By Tobias Ostrander
Trained as a painter, the artistic practice of Karina Peisajovich has been strongly influenced not only by art history, but by her early experience in underground theater, where she worked in the late 80s and early 90s as a stage and costume designer. Her artwork is deeply influenced by a history of Modernist experiments with abstraction and perception, while concurrently appropriating from theater technical supports, a direct engagement with the physical exhibition space, and an active involvement in positioning the viewer-participant in the work. Her recent projects have moved from complex installations involving abstract forms painted from the gallery walls onto the floors with geometric forms projected in light, to a more reduced set of elements; small light machines projecting colored light, placed within completely darkened spaces.
For her untitled installation at the Museo Experimental El Eco, Peisajovich has significantly darkened the large gallery of the museum, covering the main window and painting the walls the same dark gray of the ceiling. Taking advantage of the significant height of this long rectangular room, the artist has projected onto the smooth surface of the ceiling. Five powerful theater lights are positioned on the floor around this room. Attached to each of these floodlights is a small motor that moves a metal rod, which in turn slowly rotates a circular glass plate above the lights. Each plate contains a transparent color wheel. As they move, the illumination projects circles of colored light onto the ceiling, colors that gradually change as each glass moves. These five lighting contraptions range in size and their projections overlap one another, creating a composition of forms. Each motor is programmed at a slightly different speed, a displacement that implies that the colors of the circles are perpetually out of sync, thereby producing a nearly endless range of color combinations in the room, as colors overlap at diverse intervals.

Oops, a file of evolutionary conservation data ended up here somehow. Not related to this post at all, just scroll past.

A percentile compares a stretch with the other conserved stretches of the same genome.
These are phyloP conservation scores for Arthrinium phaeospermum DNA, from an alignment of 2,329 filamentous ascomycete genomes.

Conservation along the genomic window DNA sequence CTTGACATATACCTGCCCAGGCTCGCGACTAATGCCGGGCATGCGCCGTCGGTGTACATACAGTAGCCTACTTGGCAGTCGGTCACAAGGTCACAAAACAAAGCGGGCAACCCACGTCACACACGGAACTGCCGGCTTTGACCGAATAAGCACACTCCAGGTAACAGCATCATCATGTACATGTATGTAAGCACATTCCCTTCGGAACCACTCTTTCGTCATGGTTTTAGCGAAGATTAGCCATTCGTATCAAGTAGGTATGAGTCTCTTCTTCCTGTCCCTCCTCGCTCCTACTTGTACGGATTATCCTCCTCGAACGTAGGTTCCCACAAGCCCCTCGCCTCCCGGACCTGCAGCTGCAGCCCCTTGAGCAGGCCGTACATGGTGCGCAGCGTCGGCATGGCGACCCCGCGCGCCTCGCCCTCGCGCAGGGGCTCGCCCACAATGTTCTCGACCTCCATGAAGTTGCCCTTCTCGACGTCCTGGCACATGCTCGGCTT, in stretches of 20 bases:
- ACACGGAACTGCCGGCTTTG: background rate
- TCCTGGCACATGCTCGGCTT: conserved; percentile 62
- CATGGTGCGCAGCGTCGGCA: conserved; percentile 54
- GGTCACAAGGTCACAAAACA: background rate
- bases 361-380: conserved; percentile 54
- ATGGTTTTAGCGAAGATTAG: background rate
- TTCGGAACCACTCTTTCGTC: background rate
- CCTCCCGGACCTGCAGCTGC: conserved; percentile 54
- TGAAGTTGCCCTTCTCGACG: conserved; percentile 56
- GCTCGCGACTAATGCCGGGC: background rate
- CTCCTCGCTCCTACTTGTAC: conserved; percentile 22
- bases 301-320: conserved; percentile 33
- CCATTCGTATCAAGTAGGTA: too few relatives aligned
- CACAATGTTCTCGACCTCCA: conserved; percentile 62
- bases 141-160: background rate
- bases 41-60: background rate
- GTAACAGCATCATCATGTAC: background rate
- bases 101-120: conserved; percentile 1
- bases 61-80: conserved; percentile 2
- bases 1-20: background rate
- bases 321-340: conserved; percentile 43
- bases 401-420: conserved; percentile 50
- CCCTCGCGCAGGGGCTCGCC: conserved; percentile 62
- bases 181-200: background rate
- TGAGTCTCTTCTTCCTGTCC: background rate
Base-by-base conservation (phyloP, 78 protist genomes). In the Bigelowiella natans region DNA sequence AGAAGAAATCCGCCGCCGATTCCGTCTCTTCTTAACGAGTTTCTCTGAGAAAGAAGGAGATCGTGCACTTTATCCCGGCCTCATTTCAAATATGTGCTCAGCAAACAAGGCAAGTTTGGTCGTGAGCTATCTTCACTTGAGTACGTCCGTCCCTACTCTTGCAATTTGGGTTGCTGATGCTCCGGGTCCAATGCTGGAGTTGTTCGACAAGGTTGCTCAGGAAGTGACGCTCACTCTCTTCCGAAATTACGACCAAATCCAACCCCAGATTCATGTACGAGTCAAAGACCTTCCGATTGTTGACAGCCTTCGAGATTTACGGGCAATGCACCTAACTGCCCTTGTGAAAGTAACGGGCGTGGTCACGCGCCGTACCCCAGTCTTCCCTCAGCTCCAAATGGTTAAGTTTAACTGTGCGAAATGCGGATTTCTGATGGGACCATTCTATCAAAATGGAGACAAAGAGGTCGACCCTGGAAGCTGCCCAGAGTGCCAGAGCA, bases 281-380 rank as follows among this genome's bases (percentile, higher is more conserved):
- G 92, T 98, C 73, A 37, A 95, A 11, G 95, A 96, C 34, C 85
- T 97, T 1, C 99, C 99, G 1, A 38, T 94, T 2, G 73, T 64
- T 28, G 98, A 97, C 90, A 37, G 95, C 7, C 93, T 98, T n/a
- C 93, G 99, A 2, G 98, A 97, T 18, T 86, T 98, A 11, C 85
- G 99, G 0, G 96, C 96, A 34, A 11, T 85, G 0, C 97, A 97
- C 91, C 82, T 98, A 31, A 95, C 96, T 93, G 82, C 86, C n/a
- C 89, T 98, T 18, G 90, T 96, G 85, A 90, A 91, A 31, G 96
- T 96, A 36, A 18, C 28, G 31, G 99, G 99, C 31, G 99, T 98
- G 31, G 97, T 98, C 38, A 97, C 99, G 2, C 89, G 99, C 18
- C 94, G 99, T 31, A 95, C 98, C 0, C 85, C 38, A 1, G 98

The motorized disks of this piece recall those used by Marcel Duchamp, in works such as Disk Bearing Spirals (1923), but without the three-dimensional effect produced by the French artist. It was Duchamp that warned of the pleasures of the eye, its comfort and tendency toward complacency. His challenges to the eye, his need to activate it in aggressive ways, is a desire shared by Peisajovich. She recognizes these challenges within her contemporary context, where the eye is easily coerced by consumer imagery. Her structuring of this artwork additionally recalls the exercises on color by the professors of the Bauhaus, specifically the teachings of Josef Albers. The artist has addressed this reference and the use of the studies of Albers in her work, identifying her particular interest in his demonstrations of how colors deceive; how they are not stable or contained entities, but perpetually contingent, producing after-image colors, a result of biological and psychic effects. Within the context of El Eco and its founder, Albers is a shared referent, as Mathias Goertiz also addressed his teachings and used them in his own influential pedagogy.
This new work structures a magical environment, creating a site for a heightened perceptual experience. Evoking a cave or planetarium, visitors are encouraged to lie on the floor in this darkness and gaze upward at the play of colored light. The particularly slow movement of the transitions of the colors draws the viewer in, slowing vision significantly. One becomes acutely conscious of our individual eye as a perceiving entity and of our imagination, as it looks to connect these abstractions to an image or comfortable referent. While these interlocking circles recall similar configurations in paint within a history of 1950s and 60s geometric abstraction, they are equally recognizable as simply the product of the mechanics involved in their production; the circular lens of the theater light, the shape of the color wheel.
Color is defined as the difference between light and darkness and it is this differentiation that creates the images we perceive in the world. Through their transience, color and light thus reveal the fragility of images and vulnerability of vision in general. This installation, through its isolation of the elements of color, light and darkness and their interrelation, looks to address this knowledge. It engages us with a simulated pre-image state, a space in which we may recognize our own processes of visual construction. The ¨image¨ it articulates is that of the act of seeing itself.
Text of the Exhibition
Museo Experimental El Eco
México, September 2010